Opening of Part 2 of the Sound Art Exhibition “SKAN II”

Opening of Part 2 of the Sound Art Exhibition “SKAN II”
Publicity photo
Part two of the sound art exhibition “SKAN II” will open at the Botanical Garden of the University of Latvia on Tuesday, the 1st of July, at 6 p.m. The exhibition is part of the “Riga 2014” Programme’s thematic line “Thirst for the Ocean”.

As reported, the first part of the sound art exhibition “SKAN II” continued from the 31st of May to the 20th of June, whereas the third part will follow in August.

The opening of the second part of the exhibition will feature a special performance by Kiko Correa – a master whistler from the Canary Islands, who speaks the nearly forgotten whistling language called el silbo.

The performance is the basis for Heimo Lattner and Judtih Laub’s sound installation “Silbadores”. Also participating in the opening of the exhibition will be a DJ set by Tommi Grönlund of “Sähkö Recordings”, a Finnish label that has published records by, among others, “Pan Sonic” and Jimi Tenor.

The exhibition is organised by the adventurous music and related arts association “Skaņu mežs” in collaboration with the “Riga 2014” foundation. We interviewed Viestarts Gailītis, the head of “Skaņu mežs”, in October 2013: read the interview here!

The second part of the exhibition will run until the 20th of July, and its main venue is the Botanical Garden of the University of Latvia, therefore presenting an exciting synthesis of sound art, architecture, urban environment and nature. Several works will be displayed in other locations, including Evelīna Deičmane’s dedication to the wooden architecture of Pārdaugava, the first part of which will be on show from today, and the other part during the third part of the exhibition.

The sound artwork “Silbadores”, which we have already mentioned, focuses on the nearly forgotten whistling language called el silbo from Canary Islands. The sound installation will be showcased in the Palm House of the Botanical Garden until the 20th of July, but for the opening event it will feature a special performance by master whistler Kiko Correa.

Heimo Lattner and Judith Laub focus their attention on studying the mythological, phenomenological, aesthetic and political connotations of the voice. In 2012, they travelled around the island of La Gomera to study the whistled speech of el silbo. El silbo is a means of communication that transforms verbal speech into whistles. Originally, it served to ensure communication across great distances. A whistle can deliver a message across a distance of five kilometres, thus transmitting the human voice as far as possible without the use of any technical aids.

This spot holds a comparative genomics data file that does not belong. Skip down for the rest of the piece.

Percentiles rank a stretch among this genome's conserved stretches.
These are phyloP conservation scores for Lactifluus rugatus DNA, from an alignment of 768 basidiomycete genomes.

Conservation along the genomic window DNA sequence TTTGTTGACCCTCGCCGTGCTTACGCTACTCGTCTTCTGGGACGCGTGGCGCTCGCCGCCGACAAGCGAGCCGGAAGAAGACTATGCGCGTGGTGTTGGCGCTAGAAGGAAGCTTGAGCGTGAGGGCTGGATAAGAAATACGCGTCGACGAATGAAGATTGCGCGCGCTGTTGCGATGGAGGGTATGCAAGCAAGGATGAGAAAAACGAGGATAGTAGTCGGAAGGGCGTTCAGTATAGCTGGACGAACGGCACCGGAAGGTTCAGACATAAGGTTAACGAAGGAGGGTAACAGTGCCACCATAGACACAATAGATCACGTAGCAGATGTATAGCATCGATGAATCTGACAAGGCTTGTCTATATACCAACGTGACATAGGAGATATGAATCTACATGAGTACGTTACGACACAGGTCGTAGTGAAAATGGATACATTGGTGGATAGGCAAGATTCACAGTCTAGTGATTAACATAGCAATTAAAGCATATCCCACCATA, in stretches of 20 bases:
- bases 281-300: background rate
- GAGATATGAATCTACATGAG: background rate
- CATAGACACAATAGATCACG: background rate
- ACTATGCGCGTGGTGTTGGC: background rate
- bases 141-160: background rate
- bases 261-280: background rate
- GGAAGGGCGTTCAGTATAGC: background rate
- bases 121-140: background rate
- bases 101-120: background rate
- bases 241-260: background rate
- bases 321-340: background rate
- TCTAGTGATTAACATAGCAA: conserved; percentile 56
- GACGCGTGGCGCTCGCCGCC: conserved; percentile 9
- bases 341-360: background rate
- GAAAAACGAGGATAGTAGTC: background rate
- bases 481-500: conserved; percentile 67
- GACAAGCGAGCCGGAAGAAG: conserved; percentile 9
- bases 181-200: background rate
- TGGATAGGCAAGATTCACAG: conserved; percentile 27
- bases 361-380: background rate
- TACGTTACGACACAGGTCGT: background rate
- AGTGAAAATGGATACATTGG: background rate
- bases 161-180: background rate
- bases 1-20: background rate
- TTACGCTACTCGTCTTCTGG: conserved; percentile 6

Since el silbo can transform any language into whistles, the installation at “SKAN II” will result in the first ever whistled text in Latvian and Russian. Latvia’s history will serve as a background for questions about the formation of cultural identities in a European context.

“A whistle means something evanescent, which cannot be unequivocally localised,” the artists comment. “And ultimately becomes a demonic figure.”

The second part of the exhibition expands into new territories – for instance, the Botanical Garden’s observatory will house an installation by the Swedish conceptual artists C. M. von Hausswolff and Leif Elggren, two acclaimed minimalist avant-garde musicians. Each floor of the observatory, including the basement, will be painted in a different colour, and each floor will present a different sound to prompt cosmic associations, making the building a kind of a receiver of signals from space. The two artists represented Sweden at the 2011 Venice Biennale; C. M. von Hausswolff also participated in the biennale in 2004 and 2005.

The full list of artists represented in the second part of “SKAN II”: Tommi Grönlund & Petteri Nisunen (Finland), Leif Elggren & C.M. and von Hausswolff (Sweden), Heimo Lattner & Judith Laub (Germany), Max Eastley (Great Britain), Anke Eckardt (Germany), Evelīna Deičmane (Latvia), RIXC and Voldemārs Johansons (Latvia).

The exhibition will also include German artist David Helbich’s “Riga Tracks”, which opened during the first part of “SKAN II”.

The second part of the exhibition will be followed by one more month-long exposition at the same venues, on show from the 25th of July to the 24th of August. A number of internationally-renowned artists, such as Edwin van der Heide & Jan-Peter E. R. Sonntag, as well as Latvian artists Voldemārs Johansons and Evelīna Deičmane will be featured in the third instalment of the exhibition.

The exhibition’s main supporters are the Foundation “Riga 2014”, EUNIC (European Union National Institutes for Culture) Global, the British Council, the Danish Cultural Institute, the French Institute, the Goethe Institute in Riga, the Nordic Council of Ministers’ Office in Riga, the Austrian Embassy, the State Cultural Capital Foundation, and the European Union’s Programme “Culture”.

The exhibition at the Botanical garden is open to visitors from Wednesday to Sunday between 1 p.m. and 6 p.m., entrance for adults – EUR 3.


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